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  • Original Article
  • Open Access

A short-term follow-up comparison of two trans-obturator tape procedures

  • 1, 2Email author,
  • 3,
  • 3,
  • 4 and
  • 4
Gynecological SurgeryEndoscopic Imaging and Allied Techniques20074:283

  • Received: 9 June 2006
  • Accepted: 5 April 2007
  • Published:


The objective of the study was to compare the clinical outcomes at the short-term follow-ups of two novel transobturator mid-urethral sling procedures – the transobturator tape (TOT) procedure and the tension-free vaginal tape (TVT)-obturator procedure. The study cohort consisted two groups of 40 women with urodynamically proven stress urinary incontinence (SUI). The patients in one group underwent the TOT procedure, performed according to Delorme (Prog Urol 11:1306–1313, 2001); those in the second group underwent the TVT-obturator operation, performed according to de Leval (Eur Urol 44:724–730, 2003). Intra-operative diagnostic cystoscopy was not performed with either the TVT-obturator or the TOT procedures. The average follow-up was 12 months. The two patient groups were similar in terms of demographic and therapeutic criteria, except for patient age, which was significantly younger in the TVT-obturator group. Previously reported TVT-related operative complications, such as bladder penetration, intra-operative bleeding, field infection and post-operative pelvic floor relaxation, were not observed in patients of either group. Bowel and urethral injuries were also not recorded. The therapeutic failure rates were 10% for the TOT procedure and 5% for the TVT-obturator procedure. Urinary frequency and urgency post-operatively were reported in 25% of the TOT patients and 19% of the TVT-obturator patients, pelvic or vaginal pain affected 10% of the TOT and 5% of the TVT-obturator patients, while post-operative voiding difficulty was experienced by 12.5% of the TOT and 7.5% of the TVT-obturator patients. None of the above-mentioned differences between the two patient groups were of statistical significance. The TVT-obturator and TOT procedures, both minimally invasive, novel, mid-urethral sling procedures, seem to be safe, easy-to-perform and effective in treating female SUI. The patients of both study groups suffered less intra- and post-operative surgical complications than previously been reported in connection with the TVT operation. The TVT-obturator patients had fewer therapeutic failures, less post-operative urinary frequency and urgency, less pelvic pain and less voiding difficulty. All of these findings, however, had no statistical significance; consequently, long-term comparative data collection will be required before solid conclusions can be drawn on the superiority of either of these two operative techniques.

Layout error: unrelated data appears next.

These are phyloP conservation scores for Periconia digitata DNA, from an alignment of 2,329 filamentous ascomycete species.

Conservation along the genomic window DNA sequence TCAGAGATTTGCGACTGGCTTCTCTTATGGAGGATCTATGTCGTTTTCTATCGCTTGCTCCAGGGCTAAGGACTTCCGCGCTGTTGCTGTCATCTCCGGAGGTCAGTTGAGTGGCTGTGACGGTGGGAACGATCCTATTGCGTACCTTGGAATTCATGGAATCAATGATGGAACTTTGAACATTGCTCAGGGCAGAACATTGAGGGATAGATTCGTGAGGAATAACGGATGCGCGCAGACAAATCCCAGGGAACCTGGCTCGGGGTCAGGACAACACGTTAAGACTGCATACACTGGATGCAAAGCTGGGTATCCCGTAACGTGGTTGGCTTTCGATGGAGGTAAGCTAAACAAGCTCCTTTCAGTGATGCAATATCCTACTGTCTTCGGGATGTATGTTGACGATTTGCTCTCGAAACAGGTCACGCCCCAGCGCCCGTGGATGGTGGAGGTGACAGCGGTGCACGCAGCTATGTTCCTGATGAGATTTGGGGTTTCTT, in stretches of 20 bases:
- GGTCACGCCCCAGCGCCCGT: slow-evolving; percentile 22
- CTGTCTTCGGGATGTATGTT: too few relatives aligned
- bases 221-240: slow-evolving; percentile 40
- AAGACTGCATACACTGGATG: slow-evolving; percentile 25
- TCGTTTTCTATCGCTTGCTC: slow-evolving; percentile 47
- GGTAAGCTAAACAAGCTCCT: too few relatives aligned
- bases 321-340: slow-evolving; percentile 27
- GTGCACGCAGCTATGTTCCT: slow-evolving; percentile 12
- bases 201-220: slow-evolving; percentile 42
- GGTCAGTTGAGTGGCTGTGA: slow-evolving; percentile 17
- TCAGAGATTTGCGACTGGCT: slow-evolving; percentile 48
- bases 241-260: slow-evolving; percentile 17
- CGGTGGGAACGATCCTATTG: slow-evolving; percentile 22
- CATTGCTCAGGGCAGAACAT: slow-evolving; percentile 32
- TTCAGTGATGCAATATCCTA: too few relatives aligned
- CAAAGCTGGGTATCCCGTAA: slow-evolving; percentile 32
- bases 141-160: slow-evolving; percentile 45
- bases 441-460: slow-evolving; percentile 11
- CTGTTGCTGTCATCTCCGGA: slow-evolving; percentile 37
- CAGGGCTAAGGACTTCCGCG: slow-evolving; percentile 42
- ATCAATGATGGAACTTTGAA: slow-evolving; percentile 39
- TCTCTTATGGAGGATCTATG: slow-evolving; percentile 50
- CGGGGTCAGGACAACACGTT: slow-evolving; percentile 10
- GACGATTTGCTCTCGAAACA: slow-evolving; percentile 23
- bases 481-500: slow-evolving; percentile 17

• Trans-obturator tape
  • USI


The tension-free vaginal tape (TVT) procedure, first described by Ulmsten et al. in 1996 and based on mid-urethral prolene tape support, is a surgical procedure used for treating female stress urinary incontinence (SUI) [16]. Although the procedure is well-established, a number of complications are associated with the TVT operative approach that have drawn the concern of surgeons. These include bladder penetration [2, 3, 6] and post-operative urinary outlet obstruction [2, 3, 6, 8, 10] as well as bowel penetration, intra-operative bleeding, and post-operative infection [2, 3, 69]. The latter three complications entail the potential risk of severely harming the health of the patient. Against this background, de Leval [11] and Delorme [12] designed novel transobturator mid-urethral sling procedures. Jean de Leval described the TVT-obturator as follows: "while the TVT needle passes through the retropubic area, which is proximal to the neighboring bladder, bowel and blood vessels, the newly reported TVT-Obturator needle route runs through the relatively safe medial compartment of the obturator fossa area" [11]. Delorme developed the transobturator tape (TOT) procedure, in which a skin incision is made at the genitofemoral fold at the level of the clitoris and the tape is inserted through the obturator foramen underneath the urethra. The vaginal wall is then re-approximated with a running Vicryl 2/0 suture [12].

This study reported here was designed to compare surgeons’ learning curves for these two TOT procedures.


Patients suffering from SUI, diagnosed both clinically and urodynamically, were referred for corrective surgery. The first author performed the TVT-obturator procedures, and the last author performed the TOT procedures. The second and third authors compared the patients’ series for these two different types of procedures. Data were collected by telephone interview based on the Urinary Distress Index (UDI)-6 validated questionnaire. The TVT-obturator operations were carried out according to de Leval [11] and the TOT procedure was according to Delorme [12]. All of the operated patients were given 1 g Monocef (Cefonicid; Beecham Healthcare) intravenously 1 h prior to surgery [13] and had an iodine antiseptic prophylactic vaginal wash before commencement of surgery. The mode of anesthesia depended on the patient’s request. Diagnostic cystoscopy was not carried out in either patient group. Therapeutic failures were confirmed by repeat urodynamic studies and treated successfully by TVT. Patients with early post-operative partial outlet obstruction were treated with bladder catheterization for up to 2weeks [8]. All statistical analyses were performed with SPSS ver.10.1.4 (SPSS, Chicago, Ill.). The t-test was used for quantitative variance analysis, while the Fisher’s exact test and the chi-square test were used for categorical variance. All statistical tests were evaluated at the P = 0.05 level of significance.